North Waziristan serves as a base for several of the most virulent terrorist organizations in the region including: al Qaeda Central, the Haqqani Network, the Pakistan-focused Tehrik-e-Taliban Pakistan (TTP), Lashkar-e-Jhangvi and other sectarian terror outfits, Uzbek groups such as the Islamic Movement of Uzbekistan and the Islamic Jihad Union, and Lashkar-e-Taiba, the group responsible for the 2008 Mumbai attacks, among many others.
Reports indicate that Pakistani authorities put local NGOs and humanitarian aid organizations in the area on high alert two weeks ago, telling them to begin preparing for as many as 55,000 internally displaced families (approximately 365,000 people) from the region as a result of possible operations. A similar tip-off to aid agencies in 2009 preceded a military operation launched to clear militants from their sanctuaries in the South Waziristan tribal agency, bordering North Waziristan.
Anonymous senior Pakistani officials quoted in the recent reporting have said that the Pakistani military will be acting upon previously drawn-up plans for tackling militants in North Waziristan. This operation will reportedly involve initial airstrikes to be conducted by the Pakistan Air Force (PAF) in a bid to soften up enemy forces prior to operations by ground forces. Pakistan has over 35,000 troops from more than six brigades under the 7th Infantry Division already stationed in North Waziristan (the most of any tribal agency in the northwest) that will likely take part in any hostilities, though the recent reporting also suggests the possibility that more troops out of the 140,000 currently operating in northwest Pakistan may be reassigned to the region in order to take part in the operation.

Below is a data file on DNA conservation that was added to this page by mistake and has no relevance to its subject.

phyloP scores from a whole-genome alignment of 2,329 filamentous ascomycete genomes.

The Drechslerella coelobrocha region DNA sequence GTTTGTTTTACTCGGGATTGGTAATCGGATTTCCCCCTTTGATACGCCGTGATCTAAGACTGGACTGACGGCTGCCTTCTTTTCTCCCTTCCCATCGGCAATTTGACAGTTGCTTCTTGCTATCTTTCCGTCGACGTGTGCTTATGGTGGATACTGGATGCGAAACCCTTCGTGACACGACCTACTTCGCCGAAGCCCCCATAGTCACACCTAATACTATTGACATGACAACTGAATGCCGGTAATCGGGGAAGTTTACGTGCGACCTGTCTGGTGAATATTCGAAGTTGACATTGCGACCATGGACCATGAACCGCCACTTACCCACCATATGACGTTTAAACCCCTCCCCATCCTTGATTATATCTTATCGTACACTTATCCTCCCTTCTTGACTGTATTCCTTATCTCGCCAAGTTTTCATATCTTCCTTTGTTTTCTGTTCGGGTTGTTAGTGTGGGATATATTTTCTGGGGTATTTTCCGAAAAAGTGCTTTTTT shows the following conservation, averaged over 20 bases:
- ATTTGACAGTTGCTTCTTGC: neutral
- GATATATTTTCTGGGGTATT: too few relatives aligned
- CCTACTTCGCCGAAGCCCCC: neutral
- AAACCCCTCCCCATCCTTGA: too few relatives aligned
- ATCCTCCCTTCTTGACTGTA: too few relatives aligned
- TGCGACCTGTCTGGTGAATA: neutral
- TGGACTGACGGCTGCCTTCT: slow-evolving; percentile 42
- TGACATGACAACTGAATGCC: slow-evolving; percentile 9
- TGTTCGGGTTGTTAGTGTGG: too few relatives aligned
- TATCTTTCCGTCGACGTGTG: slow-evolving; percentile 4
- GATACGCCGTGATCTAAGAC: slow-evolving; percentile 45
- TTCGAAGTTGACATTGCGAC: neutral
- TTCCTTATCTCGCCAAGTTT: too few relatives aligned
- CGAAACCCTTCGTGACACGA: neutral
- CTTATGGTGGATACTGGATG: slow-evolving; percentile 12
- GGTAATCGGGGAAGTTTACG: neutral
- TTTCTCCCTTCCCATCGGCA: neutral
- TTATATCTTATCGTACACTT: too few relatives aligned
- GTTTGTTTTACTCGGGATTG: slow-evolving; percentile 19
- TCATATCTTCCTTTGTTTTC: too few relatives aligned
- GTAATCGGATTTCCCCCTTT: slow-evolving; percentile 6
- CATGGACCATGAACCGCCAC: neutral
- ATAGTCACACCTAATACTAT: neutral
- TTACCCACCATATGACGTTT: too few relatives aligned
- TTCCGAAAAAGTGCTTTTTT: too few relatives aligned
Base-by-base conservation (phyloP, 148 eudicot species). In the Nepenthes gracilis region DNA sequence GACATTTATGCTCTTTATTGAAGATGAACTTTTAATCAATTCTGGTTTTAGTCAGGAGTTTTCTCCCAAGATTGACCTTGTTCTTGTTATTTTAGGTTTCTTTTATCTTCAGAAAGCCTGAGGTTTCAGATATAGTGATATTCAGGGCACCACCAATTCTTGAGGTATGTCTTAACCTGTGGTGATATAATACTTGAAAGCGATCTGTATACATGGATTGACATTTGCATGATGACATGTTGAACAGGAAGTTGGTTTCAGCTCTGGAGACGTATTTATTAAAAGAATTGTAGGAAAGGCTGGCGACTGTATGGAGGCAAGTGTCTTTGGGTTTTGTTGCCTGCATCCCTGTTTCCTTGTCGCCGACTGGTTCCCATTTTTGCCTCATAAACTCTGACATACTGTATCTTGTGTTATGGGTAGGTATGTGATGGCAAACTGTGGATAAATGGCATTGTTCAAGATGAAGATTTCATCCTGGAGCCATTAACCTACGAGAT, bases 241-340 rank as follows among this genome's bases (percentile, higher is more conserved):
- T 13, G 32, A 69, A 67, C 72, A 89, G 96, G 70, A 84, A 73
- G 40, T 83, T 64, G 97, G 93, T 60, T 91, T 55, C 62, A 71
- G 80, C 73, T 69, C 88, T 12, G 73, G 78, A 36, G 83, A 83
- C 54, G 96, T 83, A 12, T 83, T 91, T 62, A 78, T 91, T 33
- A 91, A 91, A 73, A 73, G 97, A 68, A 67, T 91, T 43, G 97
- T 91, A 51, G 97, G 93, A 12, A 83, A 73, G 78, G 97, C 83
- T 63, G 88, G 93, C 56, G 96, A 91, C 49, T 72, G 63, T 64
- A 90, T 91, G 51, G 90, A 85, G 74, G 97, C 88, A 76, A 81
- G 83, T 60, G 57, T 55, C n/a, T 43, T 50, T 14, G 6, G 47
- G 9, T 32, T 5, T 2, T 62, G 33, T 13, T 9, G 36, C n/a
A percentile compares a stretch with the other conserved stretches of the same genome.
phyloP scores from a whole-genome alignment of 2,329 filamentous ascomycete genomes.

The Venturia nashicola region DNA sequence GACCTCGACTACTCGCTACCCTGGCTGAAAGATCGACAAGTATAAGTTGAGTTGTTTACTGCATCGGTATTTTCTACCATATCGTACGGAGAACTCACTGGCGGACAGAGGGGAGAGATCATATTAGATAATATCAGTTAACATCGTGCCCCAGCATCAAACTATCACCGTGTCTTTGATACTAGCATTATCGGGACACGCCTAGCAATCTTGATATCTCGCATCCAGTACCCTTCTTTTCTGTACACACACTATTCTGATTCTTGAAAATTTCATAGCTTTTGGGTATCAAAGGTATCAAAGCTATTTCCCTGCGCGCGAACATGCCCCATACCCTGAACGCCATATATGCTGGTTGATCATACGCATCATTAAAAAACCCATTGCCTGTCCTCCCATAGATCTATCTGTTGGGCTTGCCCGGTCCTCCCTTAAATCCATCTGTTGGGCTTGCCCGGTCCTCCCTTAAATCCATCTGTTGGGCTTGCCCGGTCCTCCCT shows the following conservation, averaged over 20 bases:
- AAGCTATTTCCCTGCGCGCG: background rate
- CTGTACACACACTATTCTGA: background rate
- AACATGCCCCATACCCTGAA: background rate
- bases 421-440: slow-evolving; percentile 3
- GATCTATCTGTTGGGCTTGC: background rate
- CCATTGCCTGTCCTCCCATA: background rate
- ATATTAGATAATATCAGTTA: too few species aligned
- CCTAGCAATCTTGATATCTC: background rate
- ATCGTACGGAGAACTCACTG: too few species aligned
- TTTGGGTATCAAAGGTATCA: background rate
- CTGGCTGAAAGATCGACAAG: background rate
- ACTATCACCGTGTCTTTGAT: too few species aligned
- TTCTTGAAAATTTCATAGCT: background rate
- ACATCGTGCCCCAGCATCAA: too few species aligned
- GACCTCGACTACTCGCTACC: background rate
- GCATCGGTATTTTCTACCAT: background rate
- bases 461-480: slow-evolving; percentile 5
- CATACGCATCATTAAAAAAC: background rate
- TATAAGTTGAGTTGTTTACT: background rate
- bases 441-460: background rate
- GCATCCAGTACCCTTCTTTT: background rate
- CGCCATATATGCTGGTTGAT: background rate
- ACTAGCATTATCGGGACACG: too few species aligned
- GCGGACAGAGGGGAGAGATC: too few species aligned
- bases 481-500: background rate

Different from Previous Operations